snooped around and found the answer…like i said, i don’t watch nfl much, sorry…this may have been a no-brainer to some of you, but i had no idea…in case you don’t, the patches (apparently, in months other than october), are color-coordinated by team…


    both drew brees and eli manning are 6th year captains this season…a first, since the nfl started using the “C” patch with the 4 stars…


    The number font the Cowboys use on those throwbacks has interesting serifs that give it a western feel, appropriate for cowboys. Older readers will remember that this font was used by the Cowboys on their standard unis up until 1982. I loved that font and it is an excellent example of a tiny customization a team can do to stand out a bit. Would it be so hard to go back to those an all their unis? Apparently link in the January 4, 1986 Dallas Cowboy Weekly to possibly return to the old font…apparently the old font lost. I have seen that font on some other teams jerseys from the 50s and 60s…must have been a standard font then.

    Re: Xavier uniforms – I don’t mind sweatbacks when they are done nicely. Those can’t be the final design for X, looks like it’s just mesh hoop netting. Maybe a placeholder for a custom design that’s being developed? As an alum, I’d like to see a design more specific to the history of the university. And there’s no shortage of inspiration you can take from pretty campus buildings, nice university seal and the Three Musketeers.

    When Michigan trotted out for the color vs. color Ohio State game in 1950, what they saw was WHITE! This was the “snow bowl” game of Nov. 25, 1950. The game featured quick kicks, blocked punts and a safety. Michigan won the Big Ten championship, 9-3. See it at:




    you have ray mancini lister as ray mancini jr.
    his father was lenny “boom” boom” mancini.
    his brother who died was lenny. in fact the LENNY across the waist band of ray’s shorts pays trbute to his brother.
    i am from youngstown and ray was around our family a bit. he grew up a street over from my cousin’s, went to same high school (cardinal mooney)-and i am friend’s with ray’s priest fr. tim o’neil.

    The sad thing is that if today OSU came out in lavender shoes with orange cleats nobody would think that it was weird. In fact, it would probably start a new trend. Sigh…

    I also thought it was interesting that the letter was dated August 11th 1950. The idea that Fesler mentioned lavender cleats with orange cleats far ahead of todays craziness was funny.

    I’m not sure how many of you were watching real football last night, but the Europa League match-up between my Liverpool Reds and BSC Young Boys was a very nice color-on-color match-up:link

    Comcast put up on the internet a great interview Dwight Jaynes did with Phil Knight…probably not many have seen it outside of the Pac NW. Has some insight to the Ducks football jerseys at the 5:30 mark…


    Prince Naseem has Hector Camacho to thank for being a millionaire….If he indeed, still is a millionaire.
    Macho might’ve been another word for the male reproductive organ, but he most certainly was an innovator for the sport, from an attitude, and fashion standpoint.

    And EARLY ON in his career, (pre-Edwin Rosario) he was damn fun to watch.

    A little compare-and-contrast from Yahoo Auctions in Japan:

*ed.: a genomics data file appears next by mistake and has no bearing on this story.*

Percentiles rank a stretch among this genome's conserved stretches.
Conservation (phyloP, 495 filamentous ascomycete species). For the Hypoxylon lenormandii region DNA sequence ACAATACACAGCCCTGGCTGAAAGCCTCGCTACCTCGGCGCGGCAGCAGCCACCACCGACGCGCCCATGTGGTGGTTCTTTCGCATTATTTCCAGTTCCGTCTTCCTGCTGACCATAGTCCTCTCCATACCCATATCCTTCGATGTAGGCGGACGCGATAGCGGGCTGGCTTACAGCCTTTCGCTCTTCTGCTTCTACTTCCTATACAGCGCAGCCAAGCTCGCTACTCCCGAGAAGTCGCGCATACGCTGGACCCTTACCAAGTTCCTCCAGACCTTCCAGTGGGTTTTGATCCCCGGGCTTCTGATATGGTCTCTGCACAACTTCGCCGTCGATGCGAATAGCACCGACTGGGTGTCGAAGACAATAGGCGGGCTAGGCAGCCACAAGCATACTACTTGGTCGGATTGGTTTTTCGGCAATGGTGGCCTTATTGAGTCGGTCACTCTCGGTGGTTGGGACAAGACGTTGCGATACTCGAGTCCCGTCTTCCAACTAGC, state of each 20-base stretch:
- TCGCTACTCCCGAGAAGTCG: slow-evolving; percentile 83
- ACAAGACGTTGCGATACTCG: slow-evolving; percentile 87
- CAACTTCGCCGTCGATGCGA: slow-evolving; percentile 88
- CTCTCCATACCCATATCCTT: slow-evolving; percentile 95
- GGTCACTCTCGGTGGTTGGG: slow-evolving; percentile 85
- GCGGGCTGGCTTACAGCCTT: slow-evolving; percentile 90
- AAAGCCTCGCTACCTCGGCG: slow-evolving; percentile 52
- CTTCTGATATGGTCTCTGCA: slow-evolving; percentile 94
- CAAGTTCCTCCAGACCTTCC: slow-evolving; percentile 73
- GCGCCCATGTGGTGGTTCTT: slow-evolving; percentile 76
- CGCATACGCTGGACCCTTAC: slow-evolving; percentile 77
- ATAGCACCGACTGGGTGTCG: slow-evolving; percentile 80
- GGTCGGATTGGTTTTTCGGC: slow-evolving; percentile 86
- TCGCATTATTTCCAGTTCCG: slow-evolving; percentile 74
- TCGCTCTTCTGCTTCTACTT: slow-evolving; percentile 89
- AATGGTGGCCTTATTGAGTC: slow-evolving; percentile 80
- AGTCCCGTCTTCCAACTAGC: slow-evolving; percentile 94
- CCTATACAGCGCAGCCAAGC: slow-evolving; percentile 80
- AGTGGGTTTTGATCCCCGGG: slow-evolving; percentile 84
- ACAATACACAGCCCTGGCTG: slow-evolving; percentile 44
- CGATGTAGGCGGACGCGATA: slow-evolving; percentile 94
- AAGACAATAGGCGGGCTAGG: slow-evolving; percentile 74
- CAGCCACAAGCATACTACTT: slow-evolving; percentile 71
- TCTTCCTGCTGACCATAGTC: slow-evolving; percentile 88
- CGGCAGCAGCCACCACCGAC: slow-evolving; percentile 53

The Yomiuri Giants used to have a ridiculously-wide NOB font for players with short names:


    (Scroll down until you see the three pictures, and look at the middle one.)

    And a thinner one for players with long names:


    These days the NOB font is different (and uglier) and not as contrasting, but the numbers still have some variation. Here’s an ultra-wide single digit:


    …and here’s, in this era of three-digit jersey numbers, an extra-skinny set of digits:


    Instead of gold stripes on the cast, why not have people sign it with gold pens only?

    I must say, I rather like the ECHL All-Star Game jerseys. I didn’t know it was possible to not go over the top on All-Star Game jerseys now.

    The Stockton Ports alternate logo immediately made me think of the Wilmington (DE) Blue Rocks of the Class A Carolina League with their alternate logo of secondary mascot Mr. Celery which even appears on their batting practice jersey: link

    Originally just across the border in Hook. I make it up there for a game with the family every year. Plus, I live not far from Northern Division rival P-Nats.

    Props to Trevor for the great reporting on the Kings makeover. It suggests to me that the Kings should not be considered BFBS. Several reasons for the switch to black are advanced in Trevor’s reporting, but not chasing a trend for the sake of merchandise sales. Rather, it’s pretty much every subsequent use of black in the NHL that would count as BFBS, since teams like the Stars clearly were adding black to chase merchandising dollars.

    Whether the intent is to sell some merch or to make your players feel “bigger and tougher” is irrelevant. It’s called BFBS, not BF$S.


    When my oldest son was not quite 3 years old, he broke his foot. He was given 6 or 7 color choices for his cast. He chose white, but just as they were about to start wrapping him up, he changed his mind and went with purple instead.

    In a phone interview with Bruce McNall, he mentioned how he hoped merchandise sales would increase because of a color change, but first was establishing a new identity away from the lakers, second was asking the players for their input and third was his own dislike for the purple and gold set. McNall had similar thoughts to MC Ren on how black matches with other colors before the switch. However at one point, a fan design consisting of blue and silver was being considered so it wasn’t a foregone conclusion.